EL CENTRO — Long known as a significant holiday among the African American community in this country, Black Lives Matter Imperial Valley and the Imperial Valley Social Justice Committee have been preaching the gospel of the importance of Juneteenth for at least a decade.
On Saturday, June 19, as BLM and the Social Justice Committee, with the support of the city of El Centro, brought together members of the community to commemorate what is also known as Emancipation Day, or the moment in history when the final set of slaves in this nation were freed, it was done so with the knowledge that Juneteenth was now a nationally recognized holiday.
Just days earlier, President Joe Biden signed legislation establishing June 19 as “Juneteenth National Independence Day.”
“Juneteenth is really a celebration of life, and liberty, and freedom for all people, of every walk of life,” said Pastor Terrence Sims of El Centro’s Johnson Chapel of the African Methodist Episcopal Church, after leading a group prayer on Saturday inside the El Centro Community Center. “And that is something for all of us to embrace and hold dear.”
Although President Abraham Lincoln’s Emancipation Proclamation had ended slavery on Jan. 1, 1863, the reality is, among the Confederate states, the shameful practice continued, and it wasn’t until Union Army Gen. Gordon Granger proclaimed an end to slavery in the most remote state in the Confederacy, Texas, on June 19, 1865, that the last slaves were freed.
Now, in communities across the country like the Imperial Valley, the Black community and others have long come together to celebrate life and freedom with prayer, food, dancing, and general revelry, and to recognize those in the community who continue to fight for freedom.
This year, Calexico City Council member Raul Ureña was recognized by the Social Justice Committee and Black Lives Matter as its pan of the year, honoring Ureña as an individual in the community who went above and beyond to protect the freedoms of others.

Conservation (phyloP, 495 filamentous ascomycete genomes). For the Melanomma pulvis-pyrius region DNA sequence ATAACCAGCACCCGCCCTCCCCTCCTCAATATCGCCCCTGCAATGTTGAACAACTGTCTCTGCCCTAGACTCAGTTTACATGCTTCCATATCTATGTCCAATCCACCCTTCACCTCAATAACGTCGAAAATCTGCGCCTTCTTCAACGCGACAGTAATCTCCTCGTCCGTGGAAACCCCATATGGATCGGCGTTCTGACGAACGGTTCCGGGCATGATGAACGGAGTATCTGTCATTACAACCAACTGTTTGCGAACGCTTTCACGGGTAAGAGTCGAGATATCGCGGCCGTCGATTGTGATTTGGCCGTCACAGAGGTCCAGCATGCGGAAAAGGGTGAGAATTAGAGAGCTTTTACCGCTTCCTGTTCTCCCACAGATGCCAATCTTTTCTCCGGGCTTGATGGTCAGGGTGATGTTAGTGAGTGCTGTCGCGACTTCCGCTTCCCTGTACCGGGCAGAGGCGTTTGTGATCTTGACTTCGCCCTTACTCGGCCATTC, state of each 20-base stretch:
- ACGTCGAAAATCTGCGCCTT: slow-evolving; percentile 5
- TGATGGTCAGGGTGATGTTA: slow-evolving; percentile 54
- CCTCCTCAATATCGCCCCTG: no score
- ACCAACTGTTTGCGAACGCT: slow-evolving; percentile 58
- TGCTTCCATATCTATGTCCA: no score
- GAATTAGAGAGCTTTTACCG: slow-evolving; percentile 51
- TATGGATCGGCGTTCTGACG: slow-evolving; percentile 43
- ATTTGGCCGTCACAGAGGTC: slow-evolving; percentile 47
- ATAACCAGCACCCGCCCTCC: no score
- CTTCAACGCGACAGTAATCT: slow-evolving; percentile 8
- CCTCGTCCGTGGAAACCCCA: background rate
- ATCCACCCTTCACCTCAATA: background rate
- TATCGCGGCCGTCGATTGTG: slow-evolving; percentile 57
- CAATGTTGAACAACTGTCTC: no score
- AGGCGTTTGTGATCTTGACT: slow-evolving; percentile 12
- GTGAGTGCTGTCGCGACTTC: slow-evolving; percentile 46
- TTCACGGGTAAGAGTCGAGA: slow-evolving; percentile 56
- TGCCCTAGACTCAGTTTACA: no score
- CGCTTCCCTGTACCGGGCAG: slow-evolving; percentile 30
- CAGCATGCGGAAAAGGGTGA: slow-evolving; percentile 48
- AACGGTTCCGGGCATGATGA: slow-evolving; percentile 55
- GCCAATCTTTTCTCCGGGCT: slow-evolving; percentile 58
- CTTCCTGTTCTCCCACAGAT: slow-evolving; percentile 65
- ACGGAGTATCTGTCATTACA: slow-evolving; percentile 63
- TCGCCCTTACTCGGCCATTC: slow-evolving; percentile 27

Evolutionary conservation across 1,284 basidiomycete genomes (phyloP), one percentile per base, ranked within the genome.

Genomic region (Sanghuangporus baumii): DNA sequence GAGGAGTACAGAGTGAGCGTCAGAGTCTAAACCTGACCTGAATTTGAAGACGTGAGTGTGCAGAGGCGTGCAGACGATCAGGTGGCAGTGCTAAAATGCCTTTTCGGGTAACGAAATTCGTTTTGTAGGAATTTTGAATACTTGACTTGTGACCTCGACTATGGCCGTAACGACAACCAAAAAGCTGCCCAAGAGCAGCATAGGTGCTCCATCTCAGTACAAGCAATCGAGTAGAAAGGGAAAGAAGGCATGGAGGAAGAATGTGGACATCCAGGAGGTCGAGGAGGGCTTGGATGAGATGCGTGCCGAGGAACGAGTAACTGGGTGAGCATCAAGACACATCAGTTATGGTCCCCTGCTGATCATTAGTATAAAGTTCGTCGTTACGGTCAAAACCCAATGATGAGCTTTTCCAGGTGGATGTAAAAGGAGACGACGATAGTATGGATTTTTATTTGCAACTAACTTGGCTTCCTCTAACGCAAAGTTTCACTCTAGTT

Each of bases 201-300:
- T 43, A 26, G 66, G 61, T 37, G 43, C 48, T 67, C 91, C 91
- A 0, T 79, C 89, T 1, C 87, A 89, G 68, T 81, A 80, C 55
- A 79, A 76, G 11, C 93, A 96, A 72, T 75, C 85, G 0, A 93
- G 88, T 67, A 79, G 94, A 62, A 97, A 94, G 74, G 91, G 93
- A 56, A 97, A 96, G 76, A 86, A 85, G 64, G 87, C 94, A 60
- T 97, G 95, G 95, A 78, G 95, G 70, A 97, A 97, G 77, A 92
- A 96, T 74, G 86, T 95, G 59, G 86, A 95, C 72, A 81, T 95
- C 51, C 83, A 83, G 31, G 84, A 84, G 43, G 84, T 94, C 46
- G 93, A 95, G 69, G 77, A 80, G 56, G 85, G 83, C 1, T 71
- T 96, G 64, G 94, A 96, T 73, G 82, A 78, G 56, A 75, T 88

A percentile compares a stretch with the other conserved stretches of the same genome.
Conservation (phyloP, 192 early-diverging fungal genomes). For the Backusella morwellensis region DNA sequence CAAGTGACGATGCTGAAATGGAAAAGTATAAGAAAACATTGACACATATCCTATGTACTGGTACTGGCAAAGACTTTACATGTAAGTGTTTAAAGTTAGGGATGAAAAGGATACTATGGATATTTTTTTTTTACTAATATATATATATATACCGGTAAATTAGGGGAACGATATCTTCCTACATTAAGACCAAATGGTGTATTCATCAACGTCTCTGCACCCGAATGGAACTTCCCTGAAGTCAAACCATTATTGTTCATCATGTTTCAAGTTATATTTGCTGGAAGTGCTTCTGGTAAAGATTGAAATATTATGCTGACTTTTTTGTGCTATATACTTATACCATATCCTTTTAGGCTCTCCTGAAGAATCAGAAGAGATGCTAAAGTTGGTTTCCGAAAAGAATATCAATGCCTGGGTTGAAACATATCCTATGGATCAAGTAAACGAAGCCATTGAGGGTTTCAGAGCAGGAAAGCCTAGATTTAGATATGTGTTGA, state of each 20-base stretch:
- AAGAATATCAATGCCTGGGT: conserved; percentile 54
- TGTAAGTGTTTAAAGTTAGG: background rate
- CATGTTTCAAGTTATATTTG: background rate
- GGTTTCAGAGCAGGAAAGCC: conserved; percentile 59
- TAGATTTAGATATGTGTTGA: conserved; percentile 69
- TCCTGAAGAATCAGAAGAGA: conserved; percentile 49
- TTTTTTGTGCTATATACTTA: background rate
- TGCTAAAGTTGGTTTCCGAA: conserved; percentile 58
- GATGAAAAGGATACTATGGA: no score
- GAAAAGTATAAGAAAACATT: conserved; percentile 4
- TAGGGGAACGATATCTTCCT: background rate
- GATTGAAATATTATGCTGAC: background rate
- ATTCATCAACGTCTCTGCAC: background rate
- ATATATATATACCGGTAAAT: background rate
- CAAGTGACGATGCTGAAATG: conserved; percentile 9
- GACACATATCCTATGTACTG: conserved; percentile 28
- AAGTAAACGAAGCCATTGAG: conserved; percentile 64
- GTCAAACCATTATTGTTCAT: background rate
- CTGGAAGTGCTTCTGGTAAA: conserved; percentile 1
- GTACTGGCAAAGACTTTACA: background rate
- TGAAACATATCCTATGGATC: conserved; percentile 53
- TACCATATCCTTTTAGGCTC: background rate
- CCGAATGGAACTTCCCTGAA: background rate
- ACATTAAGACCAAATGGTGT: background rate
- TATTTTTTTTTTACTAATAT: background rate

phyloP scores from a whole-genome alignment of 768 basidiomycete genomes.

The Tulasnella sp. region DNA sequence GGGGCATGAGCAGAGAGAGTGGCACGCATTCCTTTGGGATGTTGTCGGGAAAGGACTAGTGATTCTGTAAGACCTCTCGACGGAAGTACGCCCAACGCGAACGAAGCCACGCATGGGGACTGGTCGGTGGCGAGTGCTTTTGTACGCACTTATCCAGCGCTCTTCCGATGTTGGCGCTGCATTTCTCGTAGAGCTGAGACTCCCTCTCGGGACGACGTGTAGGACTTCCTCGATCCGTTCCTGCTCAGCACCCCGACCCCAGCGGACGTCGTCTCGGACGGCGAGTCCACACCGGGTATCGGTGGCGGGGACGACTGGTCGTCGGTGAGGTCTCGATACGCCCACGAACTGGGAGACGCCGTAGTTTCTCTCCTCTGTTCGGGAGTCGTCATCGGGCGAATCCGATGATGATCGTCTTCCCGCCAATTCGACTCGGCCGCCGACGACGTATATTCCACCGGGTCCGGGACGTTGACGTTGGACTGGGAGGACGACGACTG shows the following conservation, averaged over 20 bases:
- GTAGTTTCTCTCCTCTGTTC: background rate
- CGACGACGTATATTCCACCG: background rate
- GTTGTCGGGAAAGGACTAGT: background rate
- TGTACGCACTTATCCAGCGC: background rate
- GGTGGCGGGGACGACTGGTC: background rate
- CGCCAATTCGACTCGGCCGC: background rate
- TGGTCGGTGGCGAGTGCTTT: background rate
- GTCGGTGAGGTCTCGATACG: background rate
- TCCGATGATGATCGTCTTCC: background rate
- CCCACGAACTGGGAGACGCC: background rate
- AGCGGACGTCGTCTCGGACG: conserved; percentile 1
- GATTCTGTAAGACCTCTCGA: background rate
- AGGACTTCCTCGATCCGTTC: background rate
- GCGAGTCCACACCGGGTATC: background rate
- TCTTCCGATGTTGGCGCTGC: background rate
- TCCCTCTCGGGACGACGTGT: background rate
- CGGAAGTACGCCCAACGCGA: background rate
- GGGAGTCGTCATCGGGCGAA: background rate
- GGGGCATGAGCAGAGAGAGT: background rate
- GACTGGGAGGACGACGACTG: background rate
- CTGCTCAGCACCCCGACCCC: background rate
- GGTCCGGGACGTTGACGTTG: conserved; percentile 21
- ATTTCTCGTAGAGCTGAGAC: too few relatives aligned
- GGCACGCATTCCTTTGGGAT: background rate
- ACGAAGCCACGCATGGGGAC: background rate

“It was an incredible honor; it was a shock,” Ureña commented. “But I am honored. I am honored that it’s this year. The year it is recognized as an official holiday in Imperial County, in the city of El Centro, everywhere.”
Ureña said he is actively working with the Social Justice Committee to help identify and chase changing ethnic demographics in the Imperial Valley to better understand the history and communities that reside in the county.
Saturday’s event saw all sorts of different offerings for the community from the artistic to the historical.
Brawley Mayor Pro Tem Sam Couchman and his wife, Wanda, brought Civil War-period artifacts to help educate those in attendance on what living in that era would have been like, and how the process of emancipation would have worked.
Various booths featured local African American artists Janice Johnson, Denise Martinez, and author and poet Annaka Penner-Smith, Black-owned shops and social groups designed to help the community.
One booth, ran by Minister Felicia Carter and her granddaughter, Zinyay, sold jewelry to raise money for Zinyay’s education fund.
“We both sell this jewelry to fund her college,” Felicia shared. “So I felt, if we started early enough, that we won’t have to take out loans and that her college would be paid for.”
Zinyay’s father died when she was 2 years old, and so Felicia began to sell jewelry at events like this to try to give her the best life available.
For BLM Imperial Valley Chief Executive Officer Hilton Smith, continuing to celebrate Juneteenth locally and nationally is key to educating the public of Black history.
“When we first started here in Imperial Valley, believe it or not, people didn’t know what Juneteenth was. Until we started to do it over and over and over again. We started to educate so people can understand the history of it,” he said.